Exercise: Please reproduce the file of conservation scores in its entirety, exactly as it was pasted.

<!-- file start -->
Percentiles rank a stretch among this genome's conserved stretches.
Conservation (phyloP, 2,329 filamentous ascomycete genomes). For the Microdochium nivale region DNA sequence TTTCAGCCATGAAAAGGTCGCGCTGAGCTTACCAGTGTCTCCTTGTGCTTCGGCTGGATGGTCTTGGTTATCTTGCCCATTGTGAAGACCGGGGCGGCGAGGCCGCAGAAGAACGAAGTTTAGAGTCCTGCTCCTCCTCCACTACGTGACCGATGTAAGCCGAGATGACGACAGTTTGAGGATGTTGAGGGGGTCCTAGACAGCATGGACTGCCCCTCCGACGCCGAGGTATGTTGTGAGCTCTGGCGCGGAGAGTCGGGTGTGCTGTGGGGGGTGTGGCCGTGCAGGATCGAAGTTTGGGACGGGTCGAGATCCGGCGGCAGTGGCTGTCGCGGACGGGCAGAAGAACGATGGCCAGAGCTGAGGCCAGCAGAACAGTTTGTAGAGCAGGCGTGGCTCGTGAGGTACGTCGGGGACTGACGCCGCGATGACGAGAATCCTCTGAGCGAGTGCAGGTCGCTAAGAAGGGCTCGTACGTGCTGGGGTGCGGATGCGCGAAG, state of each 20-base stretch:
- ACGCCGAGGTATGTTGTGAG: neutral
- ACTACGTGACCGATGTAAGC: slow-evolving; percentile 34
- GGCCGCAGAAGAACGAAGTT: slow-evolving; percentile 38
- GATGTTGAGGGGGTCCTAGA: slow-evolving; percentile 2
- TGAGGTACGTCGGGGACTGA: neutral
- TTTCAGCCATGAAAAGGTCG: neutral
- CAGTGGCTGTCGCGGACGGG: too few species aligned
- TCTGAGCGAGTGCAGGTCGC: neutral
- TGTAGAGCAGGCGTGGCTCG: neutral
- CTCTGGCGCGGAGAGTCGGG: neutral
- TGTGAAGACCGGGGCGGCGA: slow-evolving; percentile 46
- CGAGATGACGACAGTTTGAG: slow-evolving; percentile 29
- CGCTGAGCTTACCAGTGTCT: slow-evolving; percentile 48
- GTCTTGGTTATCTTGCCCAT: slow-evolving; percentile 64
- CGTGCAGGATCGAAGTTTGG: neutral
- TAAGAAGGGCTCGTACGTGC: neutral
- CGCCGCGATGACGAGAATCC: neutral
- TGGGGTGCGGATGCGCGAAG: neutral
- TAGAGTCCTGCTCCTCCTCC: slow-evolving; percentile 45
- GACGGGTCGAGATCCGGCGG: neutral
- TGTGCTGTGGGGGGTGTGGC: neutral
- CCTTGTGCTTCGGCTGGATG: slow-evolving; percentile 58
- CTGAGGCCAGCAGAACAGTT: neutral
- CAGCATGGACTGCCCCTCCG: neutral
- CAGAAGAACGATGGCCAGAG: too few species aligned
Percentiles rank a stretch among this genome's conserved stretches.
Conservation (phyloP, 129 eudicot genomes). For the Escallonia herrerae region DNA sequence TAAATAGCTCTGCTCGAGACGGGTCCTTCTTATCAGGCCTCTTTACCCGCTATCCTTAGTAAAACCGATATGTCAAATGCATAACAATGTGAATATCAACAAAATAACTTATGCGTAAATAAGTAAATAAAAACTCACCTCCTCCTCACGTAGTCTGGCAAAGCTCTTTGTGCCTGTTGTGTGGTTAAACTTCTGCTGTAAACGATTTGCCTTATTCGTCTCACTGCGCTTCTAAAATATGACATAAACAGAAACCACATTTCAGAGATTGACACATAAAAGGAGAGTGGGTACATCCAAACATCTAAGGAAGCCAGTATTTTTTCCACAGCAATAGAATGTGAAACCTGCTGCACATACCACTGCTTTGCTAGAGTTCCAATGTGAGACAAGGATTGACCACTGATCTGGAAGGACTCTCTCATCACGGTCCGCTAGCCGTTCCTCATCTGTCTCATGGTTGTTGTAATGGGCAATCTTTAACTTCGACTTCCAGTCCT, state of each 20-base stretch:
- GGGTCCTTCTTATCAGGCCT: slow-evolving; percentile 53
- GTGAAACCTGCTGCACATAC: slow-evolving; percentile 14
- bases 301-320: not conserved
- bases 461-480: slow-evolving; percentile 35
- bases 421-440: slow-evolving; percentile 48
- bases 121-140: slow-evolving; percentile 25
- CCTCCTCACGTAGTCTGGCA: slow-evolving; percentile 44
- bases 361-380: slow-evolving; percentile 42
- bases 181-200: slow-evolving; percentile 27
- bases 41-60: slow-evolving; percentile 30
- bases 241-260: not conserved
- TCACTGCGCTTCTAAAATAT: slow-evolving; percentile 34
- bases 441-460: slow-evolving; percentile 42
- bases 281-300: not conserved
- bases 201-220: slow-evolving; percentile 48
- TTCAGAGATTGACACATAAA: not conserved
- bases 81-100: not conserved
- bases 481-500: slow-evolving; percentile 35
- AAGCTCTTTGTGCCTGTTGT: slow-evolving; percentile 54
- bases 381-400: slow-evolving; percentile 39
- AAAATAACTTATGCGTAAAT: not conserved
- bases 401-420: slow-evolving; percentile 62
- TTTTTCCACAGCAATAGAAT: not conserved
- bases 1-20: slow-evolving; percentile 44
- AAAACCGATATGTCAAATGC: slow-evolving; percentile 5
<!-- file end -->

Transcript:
Percentiles rank a stretch among this genome's conserved stretches.
Conservation (phyloP, 2,329 filamentous ascomycete genomes). For the Microdochium nivale region DNA sequence TTTCAGCCATGAAAAGGTCGCGCTGAGCTTACCAGTGTCTCCTTGTGCTTCGGCTGGATGGTCTTGGTTATCTTGCCCATTGTGAAGACCGGGGCGGCGAGGCCGCAGAAGAACGAAGTTTAGAGTCCTGCTCCTCCTCCACTACGTGACCGATGTAAGCCGAGATGACGACAGTTTGAGGATGTTGAGGGGGTCCTAGACAGCATGGACTGCCCCTCCGACGCCGAGGTATGTTGTGAGCTCTGGCGCGGAGAGTCGGGTGTGCTGTGGGGGGTGTGGCCGTGCAGGATCGAAGTTTGGGACGGGTCGAGATCCGGCGGCAGTGGCTGTCGCGGACGGGCAGAAGAACGATGGCCAGAGCTGAGGCCAGCAGAACAGTTTGTAGAGCAGGCGTGGCTCGTGAGGTACGTCGGGGACTGACGCCGCGATGACGAGAATCCTCTGAGCGAGTGCAGGTCGCTAAGAAGGGCTCGTACGTGCTGGGGTGCGGATGCGCGAAG, state of each 20-base stretch:
- ACGCCGAGGTATGTTGTGAG: neutral
- ACTACGTGACCGATGTAAGC: slow-evolving; percentile 34
- GGCCGCAGAAGAACGAAGTT: slow-evolving; percentile 38
- GATGTTGAGGGGGTCCTAGA: slow-evolving; percentile 2
- TGAGGTACGTCGGGGACTGA: neutral
- TTTCAGCCATGAAAAGGTCG: neutral
- CAGTGGCTGTCGCGGACGGG: too few species aligned
- TCTGAGCGAGTGCAGGTCGC: neutral
- TGTAGAGCAGGCGTGGCTCG: neutral
- CTCTGGCGCGGAGAGTCGGG: neutral
- TGTGAAGACCGGGGCGGCGA: slow-evolving; percentile 46
- CGAGATGACGACAGTTTGAG: slow-evolving; percentile 29
- CGCTGAGCTTACCAGTGTCT: slow-evolving; percentile 48
- GTCTTGGTTATCTTGCCCAT: slow-evolving; percentile 64
- CGTGCAGGATCGAAGTTTGG: neutral
- TAAGAAGGGCTCGTACGTGC: neutral
- CGCCGCGATGACGAGAATCC: neutral
- TGGGGTGCGGATGCGCGAAG: neutral
- TAGAGTCCTGCTCCTCCTCC: slow-evolving; percentile 45
- GACGGGTCGAGATCCGGCGG: neutral
- TGTGCTGTGGGGGGTGTGGC: neutral
- CCTTGTGCTTCGGCTGGATG: slow-evolving; percentile 58
- CTGAGGCCAGCAGAACAGTT: neutral
- CAGCATGGACTGCCCCTCCG: neutral
- CAGAAGAACGATGGCCAGAG: too few species aligned
Percentiles rank a stretch among this genome's conserved stretches.
Conservation (phyloP, 129 eudicot genomes). For the Escallonia herrerae region DNA sequence TAAATAGCTCTGCTCGAGACGGGTCCTTCTTATCAGGCCTCTTTACCCGCTATCCTTAGTAAAACCGATATGTCAAATGCATAACAATGTGAATATCAACAAAATAACTTATGCGTAAATAAGTAAATAAAAACTCACCTCCTCCTCACGTAGTCTGGCAAAGCTCTTTGTGCCTGTTGTGTGGTTAAACTTCTGCTGTAAACGATTTGCCTTATTCGTCTCACTGCGCTTCTAAAATATGACATAAACAGAAACCACATTTCAGAGATTGACACATAAAAGGAGAGTGGGTACATCCAAACATCTAAGGAAGCCAGTATTTTTTCCACAGCAATAGAATGTGAAACCTGCTGCACATACCACTGCTTTGCTAGAGTTCCAATGTGAGACAAGGATTGACCACTGATCTGGAAGGACTCTCTCATCACGGTCCGCTAGCCGTTCCTCATCTGTCTCATGGTTGTTGTAATGGGCAATCTTTAACTTCGACTTCCAGTCCT, state of each 20-base stretch:
- GGGTCCTTCTTATCAGGCCT: slow-evolving; percentile 53
- GTGAAACCTGCTGCACATAC: slow-evolving; percentile 14
- bases 301-320: not conserved
- bases 461-480: slow-evolving; percentile 35
- bases 421-440: slow-evolving; percentile 48
- bases 121-140: slow-evolving; percentile 25
- CCTCCTCACGTAGTCTGGCA: slow-evolving; percentile 44
- bases 361-380: slow-evolving; percentile 42
- bases 181-200: slow-evolving; percentile 27
- bases 41-60: slow-evolving; percentile 30
- bases 241-260: not conserved
- TCACTGCGCTTCTAAAATAT: slow-evolving; percentile 34
- bases 441-460: slow-evolving; percentile 42
- bases 281-300: not conserved
- bases 201-220: slow-evolving; percentile 48
- TTCAGAGATTGACACATAAA: not conserved
- bases 81-100: not conserved
- bases 481-500: slow-evolving; percentile 35
- AAGCTCTTTGTGCCTGTTGT: slow-evolving; percentile 54
- bases 381-400: slow-evolving; percentile 39
- AAAATAACTTATGCGTAAAT: not conserved
- bases 401-420: slow-evolving; percentile 62
- TTTTTCCACAGCAATAGAAT: not conserved
- bases 1-20: slow-evolving; percentile 44
- AAAACCGATATGTCAAATGC: slow-evolving; percentile 5